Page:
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Different states of independence

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One of the quirky sub-plots of this year’s European Parliament elections is that the success of one ‘independence’ movement could inadvertently boost the prospects of another.

Scotland’s independence referendum is just a few months away. The polls are tight: a recent poll says that 42% of Scots would vote to remain part of the United Kingdom, while 39% would support independence. The two campaigns are virtually neck-and-neck. This weekend, one of Scotland’s Sunday newspapers said it backed independence. Scotland’s destiny is in the balance.

A few events between now and 18 September could have a big impact – something that Alex Salmond, Scotland’s First Minister and leader of the pro-independence Scottish National Party (SNP), knows only too well.

One is the Commonwealth Games, which will be held in Scotland’s biggest city, Glasgow, in July and August. These games – third largest multi-sport event in the world – bring together athletes from 70 countries. Scotland competes separately in these Games and, as host nation, it will aim to showcase its sporting and organisational prowess. Expect an abundance of national pride.

Anti-EU feeling across the rest of Britain could easily make many Scots vote to exit the UK now rather than be part of a British exit from the EU

Another is the European Parliament election on 22 May. Scotland has only six MEPs, but the result across the United Kingdom will be keenly observed north of the border – and especially the expected success of the UK Independence Party (Ukip). Anti-EU feeling across the rest of Britain could easily make many Scots – generally more pro-European than the English are – vote to exit the UK now rather than be part of a British exit from the EU.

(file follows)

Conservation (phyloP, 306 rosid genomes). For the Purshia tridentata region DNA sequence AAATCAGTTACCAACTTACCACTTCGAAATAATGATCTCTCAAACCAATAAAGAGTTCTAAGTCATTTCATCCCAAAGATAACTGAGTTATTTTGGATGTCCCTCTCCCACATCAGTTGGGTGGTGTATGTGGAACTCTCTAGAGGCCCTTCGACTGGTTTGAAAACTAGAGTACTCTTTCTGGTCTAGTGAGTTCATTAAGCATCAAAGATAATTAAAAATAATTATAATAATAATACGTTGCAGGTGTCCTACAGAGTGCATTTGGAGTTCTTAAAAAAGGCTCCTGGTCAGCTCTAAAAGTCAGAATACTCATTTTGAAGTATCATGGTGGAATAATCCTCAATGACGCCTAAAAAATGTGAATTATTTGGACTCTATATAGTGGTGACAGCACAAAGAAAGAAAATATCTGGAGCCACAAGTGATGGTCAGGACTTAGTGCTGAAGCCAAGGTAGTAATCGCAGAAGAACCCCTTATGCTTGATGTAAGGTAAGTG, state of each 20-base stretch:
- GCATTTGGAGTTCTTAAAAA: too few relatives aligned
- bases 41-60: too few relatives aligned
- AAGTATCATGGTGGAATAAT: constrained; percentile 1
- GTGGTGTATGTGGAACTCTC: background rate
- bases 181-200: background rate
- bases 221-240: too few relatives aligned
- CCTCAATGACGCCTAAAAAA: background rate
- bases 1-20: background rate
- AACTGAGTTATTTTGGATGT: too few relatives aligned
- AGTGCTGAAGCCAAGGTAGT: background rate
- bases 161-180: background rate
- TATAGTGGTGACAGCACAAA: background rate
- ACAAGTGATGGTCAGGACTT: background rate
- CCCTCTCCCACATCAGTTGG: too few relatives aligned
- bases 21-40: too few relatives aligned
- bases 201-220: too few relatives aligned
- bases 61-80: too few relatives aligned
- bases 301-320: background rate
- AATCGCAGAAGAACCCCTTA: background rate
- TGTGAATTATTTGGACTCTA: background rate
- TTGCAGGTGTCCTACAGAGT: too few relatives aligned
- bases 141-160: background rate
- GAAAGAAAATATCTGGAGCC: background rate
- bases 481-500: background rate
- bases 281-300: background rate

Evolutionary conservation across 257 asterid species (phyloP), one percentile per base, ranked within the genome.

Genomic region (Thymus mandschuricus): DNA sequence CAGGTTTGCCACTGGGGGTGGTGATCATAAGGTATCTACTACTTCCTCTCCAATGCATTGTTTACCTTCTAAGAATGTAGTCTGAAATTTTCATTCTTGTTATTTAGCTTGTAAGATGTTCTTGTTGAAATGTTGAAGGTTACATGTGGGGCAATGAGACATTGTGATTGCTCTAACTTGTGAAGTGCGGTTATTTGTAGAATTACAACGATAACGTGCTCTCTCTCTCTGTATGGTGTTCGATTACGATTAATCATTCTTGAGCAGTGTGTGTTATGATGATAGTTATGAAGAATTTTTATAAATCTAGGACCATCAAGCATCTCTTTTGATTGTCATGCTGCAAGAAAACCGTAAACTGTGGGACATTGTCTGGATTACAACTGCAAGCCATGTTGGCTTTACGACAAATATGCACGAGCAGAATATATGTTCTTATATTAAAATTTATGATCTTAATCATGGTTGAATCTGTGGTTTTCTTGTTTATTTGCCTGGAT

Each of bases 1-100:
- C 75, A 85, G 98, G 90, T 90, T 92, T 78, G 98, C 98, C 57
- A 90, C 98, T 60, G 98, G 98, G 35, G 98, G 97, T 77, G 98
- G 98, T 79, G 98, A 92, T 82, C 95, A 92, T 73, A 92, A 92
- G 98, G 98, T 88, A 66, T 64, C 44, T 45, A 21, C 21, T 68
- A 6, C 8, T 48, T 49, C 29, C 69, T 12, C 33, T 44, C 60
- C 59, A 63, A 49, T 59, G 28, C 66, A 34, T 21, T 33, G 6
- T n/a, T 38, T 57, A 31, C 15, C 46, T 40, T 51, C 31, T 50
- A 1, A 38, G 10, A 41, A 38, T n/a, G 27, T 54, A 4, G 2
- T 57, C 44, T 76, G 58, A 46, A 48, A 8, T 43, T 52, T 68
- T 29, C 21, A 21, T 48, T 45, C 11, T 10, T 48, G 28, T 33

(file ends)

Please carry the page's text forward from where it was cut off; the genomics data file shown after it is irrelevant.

But where would independence leave Scotland, the UK and Europe?

Alex Salmond and the Yes campaign say Scotland would apply to join the EU and that membership could be secured with the eighteen months from referendum to planned independence in March 2016.

Not so, says the pro-Union ‘Better Together’ campaign, which has seen fear of Scotland having to leave the EU – as well as Britain’s currency, the pound sterling – as trump cards in the independence debate, trying to persuade people in Scotland that they would be leaping into the unknown.

José Manuel Barroso, in a BBC interview earlier this year, also poured cold water on the idea of an independent Scotland joining the EU.

However, arguments on the EU and pound sterling seem to have had little effect on the opinion polls, and now Salmond is seeing an opportunity to put forward his vision of an independent Scotland as a constructive player in Europe.

At a speech at the College of Europe in Bruges last Monday, Salmond made his case. The risk to Scotland’s place in Europe, he said, is not September’s referendum, but the possible 2017 referendum on British membership of the EU.

Salmond sees the risk to Scotland’s place in Europe as not September’s referendum but the possible referendum on British membership of the EU.